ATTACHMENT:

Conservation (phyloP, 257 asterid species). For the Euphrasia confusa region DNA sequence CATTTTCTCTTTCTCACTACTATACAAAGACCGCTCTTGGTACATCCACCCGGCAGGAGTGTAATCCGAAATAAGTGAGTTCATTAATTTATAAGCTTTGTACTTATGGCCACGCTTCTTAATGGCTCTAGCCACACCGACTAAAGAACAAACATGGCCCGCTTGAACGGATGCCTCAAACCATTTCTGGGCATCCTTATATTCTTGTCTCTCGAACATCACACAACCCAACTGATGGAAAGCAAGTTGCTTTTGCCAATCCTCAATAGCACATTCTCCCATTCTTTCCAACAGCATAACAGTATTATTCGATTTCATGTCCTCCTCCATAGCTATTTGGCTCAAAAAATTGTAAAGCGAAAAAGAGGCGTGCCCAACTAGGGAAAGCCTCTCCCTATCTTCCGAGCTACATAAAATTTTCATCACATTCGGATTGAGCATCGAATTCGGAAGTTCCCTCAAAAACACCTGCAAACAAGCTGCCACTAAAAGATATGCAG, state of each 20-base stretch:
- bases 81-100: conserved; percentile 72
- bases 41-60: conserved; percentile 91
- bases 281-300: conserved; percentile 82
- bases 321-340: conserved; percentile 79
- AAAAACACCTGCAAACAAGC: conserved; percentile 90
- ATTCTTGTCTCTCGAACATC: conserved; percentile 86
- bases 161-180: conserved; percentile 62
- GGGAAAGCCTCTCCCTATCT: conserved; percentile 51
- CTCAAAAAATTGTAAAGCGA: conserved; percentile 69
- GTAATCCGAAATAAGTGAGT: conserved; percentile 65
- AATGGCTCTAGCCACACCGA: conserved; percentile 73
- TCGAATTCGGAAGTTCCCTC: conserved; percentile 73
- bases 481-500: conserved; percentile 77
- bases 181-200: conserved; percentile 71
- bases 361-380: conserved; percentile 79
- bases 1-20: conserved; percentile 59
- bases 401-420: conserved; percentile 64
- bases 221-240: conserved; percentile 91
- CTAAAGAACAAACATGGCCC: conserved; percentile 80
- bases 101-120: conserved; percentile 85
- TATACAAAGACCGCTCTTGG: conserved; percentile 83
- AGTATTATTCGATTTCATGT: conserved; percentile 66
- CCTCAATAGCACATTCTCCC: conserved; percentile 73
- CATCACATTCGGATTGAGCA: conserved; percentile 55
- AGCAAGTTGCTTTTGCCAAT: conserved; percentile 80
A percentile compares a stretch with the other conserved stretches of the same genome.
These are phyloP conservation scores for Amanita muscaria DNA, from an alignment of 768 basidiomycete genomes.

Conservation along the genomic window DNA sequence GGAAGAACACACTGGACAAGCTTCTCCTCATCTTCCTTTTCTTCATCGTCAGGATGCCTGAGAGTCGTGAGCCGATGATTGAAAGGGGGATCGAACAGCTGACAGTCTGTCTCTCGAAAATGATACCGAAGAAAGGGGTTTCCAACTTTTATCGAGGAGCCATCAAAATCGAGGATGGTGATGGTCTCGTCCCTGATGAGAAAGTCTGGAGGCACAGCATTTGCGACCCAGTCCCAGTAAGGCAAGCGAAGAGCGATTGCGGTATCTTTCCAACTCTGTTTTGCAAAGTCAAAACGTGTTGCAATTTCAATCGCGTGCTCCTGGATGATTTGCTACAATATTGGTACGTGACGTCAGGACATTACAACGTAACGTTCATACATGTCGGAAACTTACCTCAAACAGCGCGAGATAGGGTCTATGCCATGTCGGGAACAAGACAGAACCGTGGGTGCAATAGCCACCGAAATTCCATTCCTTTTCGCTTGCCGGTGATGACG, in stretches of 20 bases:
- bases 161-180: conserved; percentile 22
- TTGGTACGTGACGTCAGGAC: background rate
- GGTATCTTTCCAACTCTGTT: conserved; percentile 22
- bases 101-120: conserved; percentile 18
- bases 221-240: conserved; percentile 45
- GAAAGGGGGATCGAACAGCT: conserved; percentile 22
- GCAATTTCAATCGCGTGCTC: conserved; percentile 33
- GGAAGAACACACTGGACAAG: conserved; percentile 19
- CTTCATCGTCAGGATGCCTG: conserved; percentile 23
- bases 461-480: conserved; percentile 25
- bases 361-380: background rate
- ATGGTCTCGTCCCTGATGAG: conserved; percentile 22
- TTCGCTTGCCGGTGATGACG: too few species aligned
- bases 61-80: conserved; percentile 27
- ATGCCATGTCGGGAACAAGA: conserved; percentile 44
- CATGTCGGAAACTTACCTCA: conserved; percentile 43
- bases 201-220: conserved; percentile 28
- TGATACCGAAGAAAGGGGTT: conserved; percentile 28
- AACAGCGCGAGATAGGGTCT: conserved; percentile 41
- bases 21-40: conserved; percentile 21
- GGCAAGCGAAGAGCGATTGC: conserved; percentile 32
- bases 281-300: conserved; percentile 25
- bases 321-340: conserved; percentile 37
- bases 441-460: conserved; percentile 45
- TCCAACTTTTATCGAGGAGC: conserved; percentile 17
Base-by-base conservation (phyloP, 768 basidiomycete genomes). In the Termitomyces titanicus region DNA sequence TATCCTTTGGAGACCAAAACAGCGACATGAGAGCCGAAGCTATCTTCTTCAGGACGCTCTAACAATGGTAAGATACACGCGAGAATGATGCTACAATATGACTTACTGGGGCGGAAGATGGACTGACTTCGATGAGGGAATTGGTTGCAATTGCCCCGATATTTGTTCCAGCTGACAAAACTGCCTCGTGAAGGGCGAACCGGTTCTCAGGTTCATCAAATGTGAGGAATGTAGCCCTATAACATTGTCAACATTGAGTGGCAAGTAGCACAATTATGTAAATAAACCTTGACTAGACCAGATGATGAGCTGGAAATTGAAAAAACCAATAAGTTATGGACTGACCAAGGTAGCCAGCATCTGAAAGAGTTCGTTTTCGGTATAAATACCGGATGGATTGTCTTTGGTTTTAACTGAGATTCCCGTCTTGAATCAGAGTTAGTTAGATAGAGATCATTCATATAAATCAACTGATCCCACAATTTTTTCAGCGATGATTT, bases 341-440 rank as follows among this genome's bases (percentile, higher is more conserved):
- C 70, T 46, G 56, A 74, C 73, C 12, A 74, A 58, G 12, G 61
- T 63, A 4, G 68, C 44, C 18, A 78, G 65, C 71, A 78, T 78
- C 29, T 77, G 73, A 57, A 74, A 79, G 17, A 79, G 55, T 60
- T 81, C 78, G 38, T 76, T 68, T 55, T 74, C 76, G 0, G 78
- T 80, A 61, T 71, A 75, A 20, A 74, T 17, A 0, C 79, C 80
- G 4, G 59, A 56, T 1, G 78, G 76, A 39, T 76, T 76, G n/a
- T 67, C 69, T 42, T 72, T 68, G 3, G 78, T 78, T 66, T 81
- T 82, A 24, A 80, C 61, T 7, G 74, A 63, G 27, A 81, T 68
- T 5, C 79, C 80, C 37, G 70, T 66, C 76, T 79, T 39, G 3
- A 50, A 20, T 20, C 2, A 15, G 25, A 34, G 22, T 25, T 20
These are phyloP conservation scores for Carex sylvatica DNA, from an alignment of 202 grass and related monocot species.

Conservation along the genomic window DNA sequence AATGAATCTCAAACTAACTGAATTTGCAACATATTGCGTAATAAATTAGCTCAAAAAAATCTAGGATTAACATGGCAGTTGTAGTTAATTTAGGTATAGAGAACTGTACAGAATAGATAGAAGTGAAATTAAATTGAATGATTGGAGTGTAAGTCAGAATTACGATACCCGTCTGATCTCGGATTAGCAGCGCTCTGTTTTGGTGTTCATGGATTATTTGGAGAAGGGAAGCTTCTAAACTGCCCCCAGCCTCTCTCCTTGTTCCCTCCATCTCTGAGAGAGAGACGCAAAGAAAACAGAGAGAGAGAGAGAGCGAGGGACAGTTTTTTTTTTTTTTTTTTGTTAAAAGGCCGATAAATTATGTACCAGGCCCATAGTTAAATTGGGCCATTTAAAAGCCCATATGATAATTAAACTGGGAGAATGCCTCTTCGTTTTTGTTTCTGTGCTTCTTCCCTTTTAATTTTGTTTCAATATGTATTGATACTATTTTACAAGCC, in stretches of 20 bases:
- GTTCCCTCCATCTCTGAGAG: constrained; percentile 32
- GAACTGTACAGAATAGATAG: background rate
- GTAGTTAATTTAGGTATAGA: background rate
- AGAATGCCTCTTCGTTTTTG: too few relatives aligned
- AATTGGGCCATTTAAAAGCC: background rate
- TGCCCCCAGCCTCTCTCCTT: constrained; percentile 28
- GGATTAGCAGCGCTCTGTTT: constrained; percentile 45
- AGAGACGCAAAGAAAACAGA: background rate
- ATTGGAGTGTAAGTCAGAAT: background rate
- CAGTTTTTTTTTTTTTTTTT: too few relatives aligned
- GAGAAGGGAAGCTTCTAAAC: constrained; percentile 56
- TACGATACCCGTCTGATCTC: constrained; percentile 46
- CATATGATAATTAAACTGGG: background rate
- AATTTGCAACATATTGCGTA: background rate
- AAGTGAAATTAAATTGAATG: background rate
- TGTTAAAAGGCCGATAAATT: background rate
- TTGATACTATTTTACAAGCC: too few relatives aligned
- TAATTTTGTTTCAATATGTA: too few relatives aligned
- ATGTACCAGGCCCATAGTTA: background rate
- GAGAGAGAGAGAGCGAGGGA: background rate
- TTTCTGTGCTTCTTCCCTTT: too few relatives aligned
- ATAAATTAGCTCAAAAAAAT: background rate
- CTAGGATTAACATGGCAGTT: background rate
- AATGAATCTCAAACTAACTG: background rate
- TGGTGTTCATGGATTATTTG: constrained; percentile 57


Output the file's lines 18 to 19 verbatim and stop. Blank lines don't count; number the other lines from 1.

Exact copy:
- bases 401-420: conserved; percentile 64
- bases 221-240: conserved; percentile 91